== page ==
Tuesday, August 9, 2011

The Do It Yourself (DIY) Guide to Credentialing

The cat's out of the bag and more and more people are awakening to the fact that a college degree is no longer what it was cracked up to be.  If you are convinced, there are a few people who are doing a great job of sharing ideas for alternatives that are less costly, more meaningful, and result in real evidence of demonstrated knowledge that say more about qualifications than numbers on a transcript. 

First up is Anya Kamenetz who wrote "The Edupunks' Guide to a DIY Credential.
College takes time. College is expensive. College is exclusive.
College is no longer the only way to get a great education.
This guide explains how and is supported by some big hitters like the Gates Foundation and received support from the fabulous Dennis Littky of Big Picture Schools and College Unbound.  Here are some of the topics the guide addresses:

How To
  • Do Research Online 
  • Write a Personal Learning Plan
  • Teach Yourself Online
  • Build Your Personal Learning Network
  • Find a Mentor
  • Get a Credential
  • Demonstrate Value to a Network
Open World (non-accredited, open learning, professional networks) 
  • Open Content 
  • Open Social Learning 
  • Open Learning Institutions 
  • Dan Diebolt’s independent learning methods 
  • Reputation Networks
Here is the guide which I am not endorsing as I have yet to read it completely. I am simply offering it as one of a number of resources that are coming out around the topic.  Stephen Dowes has a less than favorable review of the guide here

Next up is someone whose work I am more familiar with.  Dale J. Stephens is doing great work with his "UnCollege Movement" which empowers people to take ownership of learning and credential themselves.

UnCollege is founded on three principles:
1. Introspection is essential. It is vitally important that you know yourself before you pursue higher education.
2. Passionate action outweighs school. Real-world success proves more than homework.
3. Self-motivation is requisite for success. Taking initiative is more valuable than completing assignments.

Stephens suggests the following reasons for joining the UnCollege Movement:
Stephens recommend joining the UnCollege movement if you
  • Hope to hack your education;
  • Will be enrolling in college;
  • Want to complement your college experience;
  • Are past your college years but want to give higher education a second chance;
  • Want to be an educational deviant;
  • To get the BEST education possible.
Stephens has also written the UnCollege manifesto entitled Your Guide to Academic Deviance.  

Here are a few things you will learn:
  • How to bust societal expectations about college;
  • The value (or lack thereof) of a college degree;
  • Why life and education are interrelated;
  • What being a contrarian entails;
  • Introspective exercises;
  • Twelve steps to self-directed learning.

The guide is intelligently written with smart ideas.  You can click here to open or download the manifesto. For more information about UnCollege go here.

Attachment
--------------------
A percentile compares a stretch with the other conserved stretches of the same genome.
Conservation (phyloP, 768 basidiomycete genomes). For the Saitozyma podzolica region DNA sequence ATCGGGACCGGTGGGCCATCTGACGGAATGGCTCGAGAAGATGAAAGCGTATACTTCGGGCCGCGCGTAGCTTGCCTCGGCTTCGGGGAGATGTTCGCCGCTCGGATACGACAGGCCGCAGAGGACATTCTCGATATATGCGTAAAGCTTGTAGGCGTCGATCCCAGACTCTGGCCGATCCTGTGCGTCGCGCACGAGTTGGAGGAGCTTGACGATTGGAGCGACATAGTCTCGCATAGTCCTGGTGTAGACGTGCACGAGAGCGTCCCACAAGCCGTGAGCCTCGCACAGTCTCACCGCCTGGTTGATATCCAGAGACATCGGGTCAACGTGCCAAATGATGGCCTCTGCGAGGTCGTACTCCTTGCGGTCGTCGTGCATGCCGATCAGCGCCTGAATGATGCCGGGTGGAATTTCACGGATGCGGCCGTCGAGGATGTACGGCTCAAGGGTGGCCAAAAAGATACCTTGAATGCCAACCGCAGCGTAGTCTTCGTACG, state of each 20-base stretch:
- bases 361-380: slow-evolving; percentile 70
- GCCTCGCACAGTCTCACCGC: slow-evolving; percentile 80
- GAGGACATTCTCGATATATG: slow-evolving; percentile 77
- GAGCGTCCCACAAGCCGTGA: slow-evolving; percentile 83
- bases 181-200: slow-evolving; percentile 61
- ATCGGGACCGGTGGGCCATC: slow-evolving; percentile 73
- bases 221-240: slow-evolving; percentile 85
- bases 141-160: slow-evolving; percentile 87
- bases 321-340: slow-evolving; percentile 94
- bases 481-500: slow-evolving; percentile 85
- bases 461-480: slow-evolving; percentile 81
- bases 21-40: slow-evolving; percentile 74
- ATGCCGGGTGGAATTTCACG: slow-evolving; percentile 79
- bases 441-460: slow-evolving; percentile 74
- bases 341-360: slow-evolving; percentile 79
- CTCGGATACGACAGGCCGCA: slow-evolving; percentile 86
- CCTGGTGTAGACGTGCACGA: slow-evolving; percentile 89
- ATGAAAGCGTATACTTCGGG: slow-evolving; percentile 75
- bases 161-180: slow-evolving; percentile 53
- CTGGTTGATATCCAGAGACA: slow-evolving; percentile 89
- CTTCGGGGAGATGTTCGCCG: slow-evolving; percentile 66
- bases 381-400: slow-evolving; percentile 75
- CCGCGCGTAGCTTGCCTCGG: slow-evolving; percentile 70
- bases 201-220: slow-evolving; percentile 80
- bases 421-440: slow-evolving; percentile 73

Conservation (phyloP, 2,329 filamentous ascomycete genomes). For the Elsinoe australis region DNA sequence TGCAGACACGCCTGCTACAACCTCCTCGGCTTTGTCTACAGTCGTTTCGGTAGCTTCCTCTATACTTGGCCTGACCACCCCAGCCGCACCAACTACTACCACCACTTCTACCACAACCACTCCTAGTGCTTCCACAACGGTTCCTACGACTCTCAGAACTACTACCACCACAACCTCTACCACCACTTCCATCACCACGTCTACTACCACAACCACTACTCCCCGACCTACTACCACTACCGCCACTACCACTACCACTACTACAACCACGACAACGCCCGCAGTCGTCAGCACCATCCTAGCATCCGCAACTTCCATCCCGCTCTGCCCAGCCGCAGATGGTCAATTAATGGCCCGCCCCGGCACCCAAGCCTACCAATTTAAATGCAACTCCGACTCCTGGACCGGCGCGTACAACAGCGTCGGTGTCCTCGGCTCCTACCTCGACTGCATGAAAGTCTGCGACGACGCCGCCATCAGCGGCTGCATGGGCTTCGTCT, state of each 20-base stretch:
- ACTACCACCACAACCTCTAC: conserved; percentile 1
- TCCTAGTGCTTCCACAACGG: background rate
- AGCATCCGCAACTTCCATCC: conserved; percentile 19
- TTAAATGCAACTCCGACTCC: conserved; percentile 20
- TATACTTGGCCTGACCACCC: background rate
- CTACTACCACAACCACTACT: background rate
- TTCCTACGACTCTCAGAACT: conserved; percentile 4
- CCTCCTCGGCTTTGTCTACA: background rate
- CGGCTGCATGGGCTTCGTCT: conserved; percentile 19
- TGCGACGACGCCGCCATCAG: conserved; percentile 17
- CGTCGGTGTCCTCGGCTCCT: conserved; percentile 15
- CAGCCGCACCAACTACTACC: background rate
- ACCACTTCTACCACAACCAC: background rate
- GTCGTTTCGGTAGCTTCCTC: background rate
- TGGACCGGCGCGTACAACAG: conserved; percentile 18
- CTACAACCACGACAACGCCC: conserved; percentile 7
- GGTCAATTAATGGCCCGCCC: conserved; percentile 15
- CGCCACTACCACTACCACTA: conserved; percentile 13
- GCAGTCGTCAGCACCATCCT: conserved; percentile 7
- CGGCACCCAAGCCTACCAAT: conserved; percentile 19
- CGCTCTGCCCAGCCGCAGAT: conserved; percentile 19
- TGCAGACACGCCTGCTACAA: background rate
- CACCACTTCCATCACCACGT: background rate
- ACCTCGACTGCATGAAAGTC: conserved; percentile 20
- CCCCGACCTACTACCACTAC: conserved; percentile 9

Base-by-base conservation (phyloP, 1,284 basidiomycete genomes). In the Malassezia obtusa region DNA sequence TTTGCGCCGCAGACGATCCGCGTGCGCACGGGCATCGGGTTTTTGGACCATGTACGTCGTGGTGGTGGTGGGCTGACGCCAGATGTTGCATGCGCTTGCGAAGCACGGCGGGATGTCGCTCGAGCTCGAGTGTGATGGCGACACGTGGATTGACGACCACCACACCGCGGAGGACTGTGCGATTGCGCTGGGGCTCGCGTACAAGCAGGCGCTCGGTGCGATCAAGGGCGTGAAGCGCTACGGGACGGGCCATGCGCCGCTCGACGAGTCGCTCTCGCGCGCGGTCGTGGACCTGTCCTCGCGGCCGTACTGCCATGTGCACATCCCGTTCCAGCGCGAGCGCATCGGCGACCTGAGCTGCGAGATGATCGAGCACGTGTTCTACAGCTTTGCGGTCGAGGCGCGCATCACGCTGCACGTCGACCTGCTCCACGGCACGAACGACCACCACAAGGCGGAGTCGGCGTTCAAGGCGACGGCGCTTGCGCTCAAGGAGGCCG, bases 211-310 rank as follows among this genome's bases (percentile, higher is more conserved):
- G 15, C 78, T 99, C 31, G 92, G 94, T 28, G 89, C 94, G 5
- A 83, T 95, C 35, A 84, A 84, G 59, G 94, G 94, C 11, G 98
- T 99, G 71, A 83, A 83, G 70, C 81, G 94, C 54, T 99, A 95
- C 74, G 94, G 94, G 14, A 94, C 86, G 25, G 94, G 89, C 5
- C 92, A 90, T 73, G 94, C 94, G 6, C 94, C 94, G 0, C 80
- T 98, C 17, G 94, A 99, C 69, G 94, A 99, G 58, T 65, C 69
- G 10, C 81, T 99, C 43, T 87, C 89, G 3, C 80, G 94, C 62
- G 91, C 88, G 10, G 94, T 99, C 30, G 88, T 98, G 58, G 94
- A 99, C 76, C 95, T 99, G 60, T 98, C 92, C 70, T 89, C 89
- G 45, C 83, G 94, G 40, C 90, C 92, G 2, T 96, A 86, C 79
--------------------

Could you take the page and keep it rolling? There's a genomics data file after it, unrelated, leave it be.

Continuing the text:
1. this sounds like something that rich kids can do, they have access to resources, materials, and K-12 education that poor kids don't. DIY edupunk might create a false hope for the kids who can't "afford" to take a risk on doing the non-traditional. and in some ways, marketing without attention to these risks just further replicates keeping these kids (kids like me) on the fringes believing that we can take shortcuts, when we really can't because we've already been cut enough.

  2. I agree with you anonymous - these programs will work better for people who are already better off, they have the connections to make a go of showing this as an alternative method. Studies show that college is actually most beneficial to students who are the first in their families to go, to get that foot up and in the door. It is so unfortunate that funding that helped is being put on the chopping block while tuition fees go up.

  3. I was by no means a "rich kid". The only advantage I would say I had is reliable access to the internet (and by that I mean 3 days a week I could use the computer). But nowadays computers are so cheap and almost everywhere you go has wifi it shouldn't be (as much) of an issue. Not to mention there's at least one computer in your public or school library.

  4. The computer or lack of one wasn't what I saw as the barrier to the credential.

  5. Awww, its too bad the people who left comments are so quick to judge....definitely a sign of lack of emotional intelligence. I give you major props for this excellent post & thank you for sharing it. ^^

  6. Anonymous, with out having the opportunity of reviewing all the material, yet having been researching this topic; getting an education with out paying an arm and a leg. Really, this applies to anyone who wants to develop the discipline of learning. Provides you with the information that a college would expose you to, a world class college as a matter of fact. Where else would you be exposed to TED conferences? The point of the Individualized Learning Plan, much the same you would get at a college working though an Advisor, well if you get a good one. Don't knock it before you try it! One course , goal at a time with out the tuition, or college parties. I am sure you can thrive, if learning is what you want to pursue , just do it. The barriers in your way at this point are your own. No one will hold your hand in college either. And if you have learning gaps look for a mentor who will help you, and direct you to the correct sources. I think you looking here is a good step in the right direction.

    While much is computer based, there are also professional organizations, museums,Meetups.. many opportunities outside of classroom to learn. I would even say audit a college class.. really some are so big no one will notice. Make comparisons to online learning and sitting in some class as Anonymous.